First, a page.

Depending on your situation, you should find a balance between these two extremes. A good rule of thumb is to have at least two wallets per person, and always require at least half of the wallets in order to sign. For example, for a team of 2, each member should have 2 wallets, for a total of 4. In order to sign with the multi-sig wallet, at least 2 signatures must be provided. This offers a balance of security against a wallet being lost or compromised.
MPC stands for multi-party computation. It refers to a set of cryptographic techniques that allows multiple parties – each holding their own private data – to evaluate a computation without ever revealing any of the private data held by each party.
MPC is the technology that underpins MPC wallets, which are an alternative to multi-sig wallets. While multi-sig wallets multiply the number of keys, MPC wallets break a single key into shards. This way, rather than a single owner having to be responsible for a private key, multiple parties can hold partitions of the private key, and some subset of them can come together to sign transactions.
- Zengo: MPC wallet for everyday crypto investors that splits your key into two secret shares, one held by you and the other by Zengo.
- Fireblocks: MPC wallet for institutional investors
While this may seem like an overwhelming number of options, the good news is that you don’t have to choose only one! You can spread out your assets between several different wallets, some for day-to-day transactions and some for longer-term storage. Our recommendations are below:
Starlight custodial wallet: Offers a one-stop shop for all your custody (fiat and crypto) and financial operational needs. Starlight uses Zero Hash for custodial services. Customer assets are held 1:1.
- For day-to-day transactions: Starlight custodial wallet. Keep a few months of operational expenses in Starlight’s custodial wallet.
- For the bulk of assets: Non-custodial wallets (i.e., Gnosis Safe). Keep the rest of your assets in a non-custodial wallets. Starlight offers a direct, native integration with Gnosis Safe and MetaMask, and you can still use Starlight on top of these wallets to facilitate payments and manage funds.
After setting up your wallet
Regardless of which wallet you end up choosing, you can still use Starlight as a dashboard to manage your on-chain funds and expenses across multiple wallets, custodial and non-custodial. Starlight also offers additional features to help you manage your financial operations, including making payments, receiving payments, making payroll, and keeping accurate accounting. Finally, even the most crypto-native teams will likely still have a mix of fiat and crypto accounts. You can use Starlight to custody your fiat, in lieu of something like Mercury. Your fiat held in Starlight is FDIC-insured.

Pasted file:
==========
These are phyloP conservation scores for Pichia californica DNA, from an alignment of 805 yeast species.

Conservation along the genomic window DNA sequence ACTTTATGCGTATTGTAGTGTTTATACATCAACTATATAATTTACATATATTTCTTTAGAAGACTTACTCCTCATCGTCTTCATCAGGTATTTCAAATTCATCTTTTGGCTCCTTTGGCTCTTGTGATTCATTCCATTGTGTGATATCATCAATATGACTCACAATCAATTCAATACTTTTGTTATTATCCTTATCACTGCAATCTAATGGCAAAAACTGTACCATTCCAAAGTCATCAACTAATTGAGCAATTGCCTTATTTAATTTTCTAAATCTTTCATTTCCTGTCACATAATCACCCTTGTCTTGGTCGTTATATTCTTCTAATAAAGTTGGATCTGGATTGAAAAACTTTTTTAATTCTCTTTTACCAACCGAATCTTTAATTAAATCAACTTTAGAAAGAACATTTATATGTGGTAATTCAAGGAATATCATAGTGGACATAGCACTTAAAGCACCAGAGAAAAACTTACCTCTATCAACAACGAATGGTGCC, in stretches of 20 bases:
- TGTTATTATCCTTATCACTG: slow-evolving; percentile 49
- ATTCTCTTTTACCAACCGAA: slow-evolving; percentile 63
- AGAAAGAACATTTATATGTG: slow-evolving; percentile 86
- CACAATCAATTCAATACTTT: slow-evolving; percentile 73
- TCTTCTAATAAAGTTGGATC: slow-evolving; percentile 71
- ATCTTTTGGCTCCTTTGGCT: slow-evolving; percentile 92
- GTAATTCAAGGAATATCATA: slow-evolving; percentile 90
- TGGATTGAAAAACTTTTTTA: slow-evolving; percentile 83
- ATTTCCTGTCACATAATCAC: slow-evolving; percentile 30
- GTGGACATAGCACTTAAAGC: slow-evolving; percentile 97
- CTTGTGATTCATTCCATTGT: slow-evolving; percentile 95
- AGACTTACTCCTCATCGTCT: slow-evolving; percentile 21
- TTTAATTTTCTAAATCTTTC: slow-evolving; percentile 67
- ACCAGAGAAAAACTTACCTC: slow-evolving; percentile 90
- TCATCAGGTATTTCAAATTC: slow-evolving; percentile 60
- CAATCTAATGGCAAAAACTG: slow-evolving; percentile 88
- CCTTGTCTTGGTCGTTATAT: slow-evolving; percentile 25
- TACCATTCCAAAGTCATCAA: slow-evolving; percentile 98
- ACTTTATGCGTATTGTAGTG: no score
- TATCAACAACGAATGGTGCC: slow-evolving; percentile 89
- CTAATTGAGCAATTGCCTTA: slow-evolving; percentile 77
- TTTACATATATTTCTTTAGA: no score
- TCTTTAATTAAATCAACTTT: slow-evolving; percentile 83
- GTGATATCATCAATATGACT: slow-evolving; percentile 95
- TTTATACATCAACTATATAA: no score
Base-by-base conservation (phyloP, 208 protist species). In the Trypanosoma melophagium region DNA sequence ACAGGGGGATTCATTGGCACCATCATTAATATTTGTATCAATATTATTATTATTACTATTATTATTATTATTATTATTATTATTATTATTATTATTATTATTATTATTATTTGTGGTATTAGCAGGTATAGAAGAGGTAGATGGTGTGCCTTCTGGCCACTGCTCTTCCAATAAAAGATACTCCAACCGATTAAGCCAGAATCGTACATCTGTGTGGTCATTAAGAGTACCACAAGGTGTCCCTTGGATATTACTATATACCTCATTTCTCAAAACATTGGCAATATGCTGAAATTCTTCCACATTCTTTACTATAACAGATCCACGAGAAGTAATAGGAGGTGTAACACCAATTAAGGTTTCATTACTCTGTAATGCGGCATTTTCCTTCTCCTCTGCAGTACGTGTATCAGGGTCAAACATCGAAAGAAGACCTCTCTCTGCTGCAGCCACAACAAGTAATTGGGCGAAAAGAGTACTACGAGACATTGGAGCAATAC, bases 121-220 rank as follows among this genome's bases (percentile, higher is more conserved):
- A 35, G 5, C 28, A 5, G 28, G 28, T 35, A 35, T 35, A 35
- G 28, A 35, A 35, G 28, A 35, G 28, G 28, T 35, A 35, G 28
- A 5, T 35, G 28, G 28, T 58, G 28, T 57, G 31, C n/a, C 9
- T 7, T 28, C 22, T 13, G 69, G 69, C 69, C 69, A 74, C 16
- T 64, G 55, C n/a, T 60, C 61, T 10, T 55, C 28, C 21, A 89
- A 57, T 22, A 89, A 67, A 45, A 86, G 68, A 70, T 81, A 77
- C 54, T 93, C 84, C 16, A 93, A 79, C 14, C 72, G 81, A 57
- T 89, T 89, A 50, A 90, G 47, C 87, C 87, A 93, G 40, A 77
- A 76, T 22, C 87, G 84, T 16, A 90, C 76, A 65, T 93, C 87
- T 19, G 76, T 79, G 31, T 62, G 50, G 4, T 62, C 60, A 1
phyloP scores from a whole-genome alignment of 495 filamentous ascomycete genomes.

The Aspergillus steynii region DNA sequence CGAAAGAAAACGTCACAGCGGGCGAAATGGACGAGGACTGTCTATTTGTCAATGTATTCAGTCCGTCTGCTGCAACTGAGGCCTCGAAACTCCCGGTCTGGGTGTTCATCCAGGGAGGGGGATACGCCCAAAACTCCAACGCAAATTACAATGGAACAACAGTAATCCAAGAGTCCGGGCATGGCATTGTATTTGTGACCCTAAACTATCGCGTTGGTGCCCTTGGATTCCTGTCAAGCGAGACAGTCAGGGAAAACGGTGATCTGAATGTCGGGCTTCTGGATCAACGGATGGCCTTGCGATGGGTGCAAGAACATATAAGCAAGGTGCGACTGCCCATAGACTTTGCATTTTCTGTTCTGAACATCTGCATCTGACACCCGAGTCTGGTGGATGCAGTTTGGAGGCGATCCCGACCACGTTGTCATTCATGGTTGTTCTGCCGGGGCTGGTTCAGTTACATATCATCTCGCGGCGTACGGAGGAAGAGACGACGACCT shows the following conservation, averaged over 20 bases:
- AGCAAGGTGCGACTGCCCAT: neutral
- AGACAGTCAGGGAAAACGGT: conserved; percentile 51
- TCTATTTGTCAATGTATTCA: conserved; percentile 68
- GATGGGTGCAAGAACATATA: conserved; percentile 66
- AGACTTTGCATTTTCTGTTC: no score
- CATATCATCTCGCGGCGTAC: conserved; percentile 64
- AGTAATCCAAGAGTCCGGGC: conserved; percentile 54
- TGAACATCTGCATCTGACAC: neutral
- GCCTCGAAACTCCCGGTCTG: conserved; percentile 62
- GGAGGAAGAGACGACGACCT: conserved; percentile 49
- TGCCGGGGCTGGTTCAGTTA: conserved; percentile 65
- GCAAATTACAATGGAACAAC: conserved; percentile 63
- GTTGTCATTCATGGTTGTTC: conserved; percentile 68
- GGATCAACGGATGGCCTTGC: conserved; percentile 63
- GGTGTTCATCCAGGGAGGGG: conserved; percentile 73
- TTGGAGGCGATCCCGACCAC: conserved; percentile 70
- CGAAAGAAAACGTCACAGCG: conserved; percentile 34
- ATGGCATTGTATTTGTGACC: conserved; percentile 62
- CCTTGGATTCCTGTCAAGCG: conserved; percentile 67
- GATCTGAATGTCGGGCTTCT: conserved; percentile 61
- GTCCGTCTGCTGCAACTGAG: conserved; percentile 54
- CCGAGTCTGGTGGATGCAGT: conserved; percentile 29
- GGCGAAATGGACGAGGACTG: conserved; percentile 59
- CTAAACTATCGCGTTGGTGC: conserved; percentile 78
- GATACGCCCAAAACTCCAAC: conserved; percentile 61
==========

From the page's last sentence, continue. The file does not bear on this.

Keep track of your treasury
- Use our monthly insights to track your company's money movement across your deposit, wallet, and safes.
- Label your transactions to see how much your company receives or spends by category each month.
- Send crypto as well as free ACH, wire transfers, and checks.
- View the progress of your transactions, whether you’re waiting for block confirmations for your crypto or estimated delivery of checks.
- Spend your fiat and crypto everywhere Visa is accepted using our corporate cards, without going through off-ramps or centralized exchanges.
- Seamlessly convert your crypto to fiat and vice versa.
Wallet best practices
Keep your private key safe
If you choose to store funds in a non-custodial wallet, the security of those funds is largely left to you. Before going over best practices for key management, it’s important to understand the difference between two important components of the security of your wallet: the seed phrase and the private keys.
- Seed phrases are sequences of regular words that can be used to generate pairs of private and public keys (often using the BIP39 standard). Non-custodial wallet providers will often generate a seed phrase for you, which can then be used to create many different public key wallets.
- Private keys are strings of 32 hex characters (e.g. “0x1ba3f…”) that correspond to an individual public address. It is needed to sign any transaction on behalf of that public address.
Keep your seed phrase safe
Even with a hardware ledger, you are still responsible for managing your seed phrase. With your seed phrase, anyone can generate the private key for your public keys. Store your seed phrase in a place that is secure, but also one that you won’t forget about or lose.
- (Recommended) Written down on a physical object (e.g., piece of paper in your desk). If you are managing a small amount of money, this is an easy way to safeguard the seed phrase. Your biggest risks are physical security and disasters like fires and floods. A weather-proof safe could make a difference here, as are other physical media such as engraving on metal.
- Safe-deposit boxes: While a good option for some, be aware that there are fewer guarantees for safe-deposit boxes compared to bank accounts (see this NYTimes article for more).
- Encrypted cloud storage: while making your seed phrase more likely to stand the test of time, the security of that storage is now the same as the security of your password to that storage. Because it’s on a computer, it is subject to attacks such as keystroke recordings or database hacks.
Should I store my key phrase in multiple places?
Storing your seed phrase in multiple places has the same trade-offs that we discussed in multi-sig wallets. The more locations, the less likely you are to lose the seed phrase, but also the more susceptible it is to being stolen.
Check what you’re signing
Even if your seed phrases and private keys are safe, you are still vulnerable to phishing-style attacks, where a website tricks you into thinking you are signing a benign transaction. In reality, the message being signed transfers all of your bitcoin to the attackers. Some wallet providers like Ledger and Metamask highlight when the transaction involves a transfer of currency, so pay close attention to these notifications. For extra protection, you can consider browser extensions like Stelo that identify common trick messages.